Radiation Safety for the SLP
SLPs who perform videofluoroscopic swallowing studies (VFSS) must protect themselves from radiation exposure. Excessive exposure to radiation has been linked to harmful health effects, including cancer and birth defects. SLPs need to educate themselves about the risks of radiation exposure, as well as precautions to reduce exposure. Unfortunately, many SLPs do not receive appropriate training about their own risks and how to minimize them, as well as how to minimize risks to their patients. This page contains links to important resources and articles about radiation principles and radiation safety.
ASHA Policy Documents
Guidelines for SLPs Performing Videofluoroscopic Swallowing Studies. See page 87 for a discussion of radiation safety and radiation principles.
ASHA Special Interest Division 13 Articles
Earn ASHA CEUs through self-study of these articles and more.
The list of sentinel events subject to review by Joint Commission has been expanded to include radiation overdose, which is defined as "prolonged fluoroscopy with a cumulative dose of more than 1500 rads to a single field or any delivery of radiotherapy to the wrong body region or more than 25 percent above the planned radiotherapy dose." A sentinel event is an unexpected occurrence involving death or serious physical or psychological injury, or the risk thereof.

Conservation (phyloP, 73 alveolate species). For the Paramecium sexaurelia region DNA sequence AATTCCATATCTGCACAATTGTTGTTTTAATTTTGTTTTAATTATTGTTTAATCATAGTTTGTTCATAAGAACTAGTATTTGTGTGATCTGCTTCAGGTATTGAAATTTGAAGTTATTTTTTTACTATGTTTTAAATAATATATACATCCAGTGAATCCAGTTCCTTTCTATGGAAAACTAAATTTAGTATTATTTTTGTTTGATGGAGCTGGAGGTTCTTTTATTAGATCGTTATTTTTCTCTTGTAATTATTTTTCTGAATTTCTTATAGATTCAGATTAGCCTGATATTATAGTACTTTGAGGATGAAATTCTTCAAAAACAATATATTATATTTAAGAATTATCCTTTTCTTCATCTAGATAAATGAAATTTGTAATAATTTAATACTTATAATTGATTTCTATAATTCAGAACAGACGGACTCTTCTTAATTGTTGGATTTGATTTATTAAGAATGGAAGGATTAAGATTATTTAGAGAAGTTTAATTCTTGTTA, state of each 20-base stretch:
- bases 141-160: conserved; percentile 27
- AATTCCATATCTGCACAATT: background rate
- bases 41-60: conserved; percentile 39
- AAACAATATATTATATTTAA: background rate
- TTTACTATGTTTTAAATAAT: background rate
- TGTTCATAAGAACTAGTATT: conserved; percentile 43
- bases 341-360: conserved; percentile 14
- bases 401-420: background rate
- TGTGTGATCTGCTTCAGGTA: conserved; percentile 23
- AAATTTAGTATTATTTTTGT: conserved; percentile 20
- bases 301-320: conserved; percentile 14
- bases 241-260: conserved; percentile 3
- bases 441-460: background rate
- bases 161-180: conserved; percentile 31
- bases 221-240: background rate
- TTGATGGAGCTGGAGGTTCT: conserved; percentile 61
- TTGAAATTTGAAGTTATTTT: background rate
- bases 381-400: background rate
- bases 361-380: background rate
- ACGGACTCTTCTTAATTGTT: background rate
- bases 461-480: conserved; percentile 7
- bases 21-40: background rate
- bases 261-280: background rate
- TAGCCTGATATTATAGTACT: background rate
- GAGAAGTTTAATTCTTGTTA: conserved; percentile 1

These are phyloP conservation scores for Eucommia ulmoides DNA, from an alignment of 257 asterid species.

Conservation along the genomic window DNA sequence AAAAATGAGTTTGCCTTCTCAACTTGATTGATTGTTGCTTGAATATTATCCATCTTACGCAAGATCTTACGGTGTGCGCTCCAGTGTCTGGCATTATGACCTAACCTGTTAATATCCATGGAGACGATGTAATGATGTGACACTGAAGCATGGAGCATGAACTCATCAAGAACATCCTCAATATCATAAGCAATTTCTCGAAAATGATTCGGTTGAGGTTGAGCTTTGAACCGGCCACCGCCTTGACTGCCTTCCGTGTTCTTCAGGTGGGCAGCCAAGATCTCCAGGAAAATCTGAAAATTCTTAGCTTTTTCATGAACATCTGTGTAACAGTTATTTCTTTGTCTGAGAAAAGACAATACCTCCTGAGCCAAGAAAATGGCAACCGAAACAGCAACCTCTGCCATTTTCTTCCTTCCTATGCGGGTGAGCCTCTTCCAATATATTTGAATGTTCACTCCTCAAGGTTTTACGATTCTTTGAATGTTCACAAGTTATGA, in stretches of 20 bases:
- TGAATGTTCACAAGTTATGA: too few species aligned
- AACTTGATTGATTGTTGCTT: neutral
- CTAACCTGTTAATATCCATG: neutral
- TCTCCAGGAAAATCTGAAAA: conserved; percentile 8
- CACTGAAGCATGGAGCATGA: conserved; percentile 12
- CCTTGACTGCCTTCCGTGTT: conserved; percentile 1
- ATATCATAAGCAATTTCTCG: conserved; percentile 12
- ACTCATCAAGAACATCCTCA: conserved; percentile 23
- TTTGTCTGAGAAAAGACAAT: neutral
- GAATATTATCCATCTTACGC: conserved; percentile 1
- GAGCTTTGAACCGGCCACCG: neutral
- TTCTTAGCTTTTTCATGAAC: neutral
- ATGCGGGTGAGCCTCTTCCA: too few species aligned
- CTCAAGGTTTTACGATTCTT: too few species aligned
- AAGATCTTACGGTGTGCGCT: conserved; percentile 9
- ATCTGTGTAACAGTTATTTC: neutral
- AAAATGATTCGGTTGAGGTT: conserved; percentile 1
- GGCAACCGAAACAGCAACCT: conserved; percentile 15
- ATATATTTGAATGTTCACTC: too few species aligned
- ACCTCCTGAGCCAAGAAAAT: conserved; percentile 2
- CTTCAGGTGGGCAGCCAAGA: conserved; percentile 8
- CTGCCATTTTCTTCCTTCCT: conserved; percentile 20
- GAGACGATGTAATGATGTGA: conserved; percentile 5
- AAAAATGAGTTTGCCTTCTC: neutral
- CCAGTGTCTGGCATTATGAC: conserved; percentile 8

Additional Internet Resources
American College of Radiology Guidelines for the Adult MBS
Health Physics Society Q&A Regarding Pregnant SLPs and Radiation Exposure
Pregnancy and Medical Radiation [PDF]
Crawley, M.T., Savage. P., & Oakley, F. (2004). Patient and operator dose during fluoroscopic examination of swallow mechanism. British Journal of Radiology, 77 (920), 654-656.
International Commission on Radiological Protection. (2000). Pregnancy and medical radiation. Annals of ICRP, 30 (1), 1-43. Available online .
Smart, R.C. (1997). What are the risks of diagnostic medical radiation? Medical Journal of Australia, 166 (11), 589-591.
Timins, J.K. (2001). Radiation during pregnancy. New Jersey Medicine, 98 (6), 29-33.
Toppenberg, K.S., Hill, D.A, & Miller, D.P. (1999). Safety of Radiographic Imaging During Pregnancy. American Family Physician, 59 (7), 1813-1818.
Wright, R.E.R., Boyd, C.S., Workman, A. (1998). Radiation Doses to Patients During Pharyngeal Videofluoroscopy. Dysphagia, 13 , 113-115.